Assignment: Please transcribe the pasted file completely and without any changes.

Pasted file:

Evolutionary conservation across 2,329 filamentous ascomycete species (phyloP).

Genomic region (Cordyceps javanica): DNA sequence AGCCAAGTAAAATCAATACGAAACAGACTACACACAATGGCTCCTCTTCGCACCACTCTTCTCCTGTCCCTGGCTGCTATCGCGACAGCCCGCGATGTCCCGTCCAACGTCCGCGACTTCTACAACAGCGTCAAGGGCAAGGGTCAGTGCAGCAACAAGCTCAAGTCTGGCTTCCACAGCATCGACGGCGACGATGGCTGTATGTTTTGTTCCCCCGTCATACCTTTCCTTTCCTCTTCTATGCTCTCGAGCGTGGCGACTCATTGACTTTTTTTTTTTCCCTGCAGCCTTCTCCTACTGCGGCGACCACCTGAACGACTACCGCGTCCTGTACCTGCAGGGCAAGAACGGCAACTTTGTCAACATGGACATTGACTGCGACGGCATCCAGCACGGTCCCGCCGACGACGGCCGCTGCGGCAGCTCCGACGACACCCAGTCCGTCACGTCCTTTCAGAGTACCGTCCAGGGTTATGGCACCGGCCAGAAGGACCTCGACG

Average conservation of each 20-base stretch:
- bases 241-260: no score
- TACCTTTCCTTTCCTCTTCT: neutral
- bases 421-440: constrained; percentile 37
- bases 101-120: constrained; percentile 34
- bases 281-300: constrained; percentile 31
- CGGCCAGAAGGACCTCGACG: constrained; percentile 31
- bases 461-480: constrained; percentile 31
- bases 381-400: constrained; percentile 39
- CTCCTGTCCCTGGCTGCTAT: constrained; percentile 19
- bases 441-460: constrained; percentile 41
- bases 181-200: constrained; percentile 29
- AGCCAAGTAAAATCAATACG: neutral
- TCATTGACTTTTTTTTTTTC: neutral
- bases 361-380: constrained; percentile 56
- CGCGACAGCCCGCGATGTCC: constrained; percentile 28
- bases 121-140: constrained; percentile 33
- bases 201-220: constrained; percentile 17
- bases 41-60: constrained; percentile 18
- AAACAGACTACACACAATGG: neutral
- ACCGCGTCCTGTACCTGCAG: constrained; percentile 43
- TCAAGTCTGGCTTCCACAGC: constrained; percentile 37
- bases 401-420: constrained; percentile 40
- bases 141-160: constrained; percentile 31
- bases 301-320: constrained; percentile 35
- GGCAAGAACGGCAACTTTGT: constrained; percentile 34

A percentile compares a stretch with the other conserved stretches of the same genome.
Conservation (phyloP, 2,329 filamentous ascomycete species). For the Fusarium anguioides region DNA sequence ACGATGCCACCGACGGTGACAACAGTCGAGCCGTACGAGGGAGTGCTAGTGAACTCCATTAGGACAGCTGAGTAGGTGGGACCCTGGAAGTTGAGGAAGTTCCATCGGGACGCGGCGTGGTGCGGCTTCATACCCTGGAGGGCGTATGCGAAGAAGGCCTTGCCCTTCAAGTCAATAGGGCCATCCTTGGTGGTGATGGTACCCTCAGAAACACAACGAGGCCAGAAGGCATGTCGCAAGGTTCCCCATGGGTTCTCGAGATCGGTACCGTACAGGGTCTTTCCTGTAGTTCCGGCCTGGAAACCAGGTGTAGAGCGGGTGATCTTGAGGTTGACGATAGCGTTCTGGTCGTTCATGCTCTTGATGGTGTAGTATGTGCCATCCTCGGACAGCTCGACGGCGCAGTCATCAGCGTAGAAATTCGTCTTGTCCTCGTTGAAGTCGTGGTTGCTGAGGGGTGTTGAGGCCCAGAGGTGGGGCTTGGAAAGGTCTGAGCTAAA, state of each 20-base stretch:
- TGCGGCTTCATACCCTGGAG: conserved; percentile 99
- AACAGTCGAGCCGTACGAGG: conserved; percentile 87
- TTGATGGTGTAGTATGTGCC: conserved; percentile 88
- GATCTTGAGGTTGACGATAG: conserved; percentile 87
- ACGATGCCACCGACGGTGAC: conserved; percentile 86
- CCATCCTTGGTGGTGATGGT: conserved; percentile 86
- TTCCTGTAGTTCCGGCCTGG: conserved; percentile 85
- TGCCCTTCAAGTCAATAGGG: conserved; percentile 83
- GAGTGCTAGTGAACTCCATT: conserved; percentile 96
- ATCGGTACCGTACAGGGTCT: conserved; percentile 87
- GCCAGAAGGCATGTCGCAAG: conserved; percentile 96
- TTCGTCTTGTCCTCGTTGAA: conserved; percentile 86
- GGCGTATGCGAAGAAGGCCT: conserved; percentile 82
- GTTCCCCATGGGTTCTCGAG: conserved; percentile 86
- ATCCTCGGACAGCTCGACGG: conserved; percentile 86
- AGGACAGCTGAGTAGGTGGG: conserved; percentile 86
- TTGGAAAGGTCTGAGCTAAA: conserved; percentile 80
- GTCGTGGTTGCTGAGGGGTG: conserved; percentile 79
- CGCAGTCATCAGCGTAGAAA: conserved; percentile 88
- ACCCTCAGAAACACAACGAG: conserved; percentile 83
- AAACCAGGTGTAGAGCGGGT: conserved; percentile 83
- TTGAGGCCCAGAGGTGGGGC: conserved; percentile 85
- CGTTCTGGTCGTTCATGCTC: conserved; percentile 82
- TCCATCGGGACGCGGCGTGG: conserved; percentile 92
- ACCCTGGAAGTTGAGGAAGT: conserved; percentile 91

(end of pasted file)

Evolutionary conservation across 2,329 filamentous ascomycete species (phyloP).

Genomic region (Cordyceps javanica): DNA sequence AGCCAAGTAAAATCAATACGAAACAGACTACACACAATGGCTCCTCTTCGCACCACTCTTCTCCTGTCCCTGGCTGCTATCGCGACAGCCCGCGATGTCCCGTCCAACGTCCGCGACTTCTACAACAGCGTCAAGGGCAAGGGTCAGTGCAGCAACAAGCTCAAGTCTGGCTTCCACAGCATCGACGGCGACGATGGCTGTATGTTTTGTTCCCCCGTCATACCTTTCCTTTCCTCTTCTATGCTCTCGAGCGTGGCGACTCATTGACTTTTTTTTTTTCCCTGCAGCCTTCTCCTACTGCGGCGACCACCTGAACGACTACCGCGTCCTGTACCTGCAGGGCAAGAACGGCAACTTTGTCAACATGGACATTGACTGCGACGGCATCCAGCACGGTCCCGCCGACGACGGCCGCTGCGGCAGCTCCGACGACACCCAGTCCGTCACGTCCTTTCAGAGTACCGTCCAGGGTTATGGCACCGGCCAGAAGGACCTCGACG

Average conservation of each 20-base stretch:
- bases 241-260: no score
- TACCTTTCCTTTCCTCTTCT: neutral
- bases 421-440: constrained; percentile 37
- bases 101-120: constrained; percentile 34
- bases 281-300: constrained; percentile 31
- CGGCCAGAAGGACCTCGACG: constrained; percentile 31
- bases 461-480: constrained; percentile 31
- bases 381-400: constrained; percentile 39
- CTCCTGTCCCTGGCTGCTAT: constrained; percentile 19
- bases 441-460: constrained; percentile 41
- bases 181-200: constrained; percentile 29
- AGCCAAGTAAAATCAATACG: neutral
- TCATTGACTTTTTTTTTTTC: neutral
- bases 361-380: constrained; percentile 56
- CGCGACAGCCCGCGATGTCC: constrained; percentile 28
- bases 121-140: constrained; percentile 33
- bases 201-220: constrained; percentile 17
- bases 41-60: constrained; percentile 18
- AAACAGACTACACACAATGG: neutral
- ACCGCGTCCTGTACCTGCAG: constrained; percentile 43
- TCAAGTCTGGCTTCCACAGC: constrained; percentile 37
- bases 401-420: constrained; percentile 40
- bases 141-160: constrained; percentile 31
- bases 301-320: constrained; percentile 35
- GGCAAGAACGGCAACTTTGT: constrained; percentile 34

A percentile compares a stretch with the other conserved stretches of the same genome.
Conservation (phyloP, 2,329 filamentous ascomycete species). For the Fusarium anguioides region DNA sequence ACGATGCCACCGACGGTGACAACAGTCGAGCCGTACGAGGGAGTGCTAGTGAACTCCATTAGGACAGCTGAGTAGGTGGGACCCTGGAAGTTGAGGAAGTTCCATCGGGACGCGGCGTGGTGCGGCTTCATACCCTGGAGGGCGTATGCGAAGAAGGCCTTGCCCTTCAAGTCAATAGGGCCATCCTTGGTGGTGATGGTACCCTCAGAAACACAACGAGGCCAGAAGGCATGTCGCAAGGTTCCCCATGGGTTCTCGAGATCGGTACCGTACAGGGTCTTTCCTGTAGTTCCGGCCTGGAAACCAGGTGTAGAGCGGGTGATCTTGAGGTTGACGATAGCGTTCTGGTCGTTCATGCTCTTGATGGTGTAGTATGTGCCATCCTCGGACAGCTCGACGGCGCAGTCATCAGCGTAGAAATTCGTCTTGTCCTCGTTGAAGTCGTGGTTGCTGAGGGGTGTTGAGGCCCAGAGGTGGGGCTTGGAAAGGTCTGAGCTAAA, state of each 20-base stretch:
- TGCGGCTTCATACCCTGGAG: conserved; percentile 99
- AACAGTCGAGCCGTACGAGG: conserved; percentile 87
- TTGATGGTGTAGTATGTGCC: conserved; percentile 88
- GATCTTGAGGTTGACGATAG: conserved; percentile 87
- ACGATGCCACCGACGGTGAC: conserved; percentile 86
- CCATCCTTGGTGGTGATGGT: conserved; percentile 86
- TTCCTGTAGTTCCGGCCTGG: conserved; percentile 85
- TGCCCTTCAAGTCAATAGGG: conserved; percentile 83
- GAGTGCTAGTGAACTCCATT: conserved; percentile 96
- ATCGGTACCGTACAGGGTCT: conserved; percentile 87
- GCCAGAAGGCATGTCGCAAG: conserved; percentile 96
- TTCGTCTTGTCCTCGTTGAA: conserved; percentile 86
- GGCGTATGCGAAGAAGGCCT: conserved; percentile 82
- GTTCCCCATGGGTTCTCGAG: conserved; percentile 86
- ATCCTCGGACAGCTCGACGG: conserved; percentile 86
- AGGACAGCTGAGTAGGTGGG: conserved; percentile 86
- TTGGAAAGGTCTGAGCTAAA: conserved; percentile 80
- GTCGTGGTTGCTGAGGGGTG: conserved; percentile 79
- CGCAGTCATCAGCGTAGAAA: conserved; percentile 88
- ACCCTCAGAAACACAACGAG: conserved; percentile 83
- AAACCAGGTGTAGAGCGGGT: conserved; percentile 83
- TTGAGGCCCAGAGGTGGGGC: conserved; percentile 85
- CGTTCTGGTCGTTCATGCTC: conserved; percentile 82
- TCCATCGGGACGCGGCGTGG: conserved; percentile 92
- ACCCTGGAAGTTGAGGAAGT: conserved; percentile 91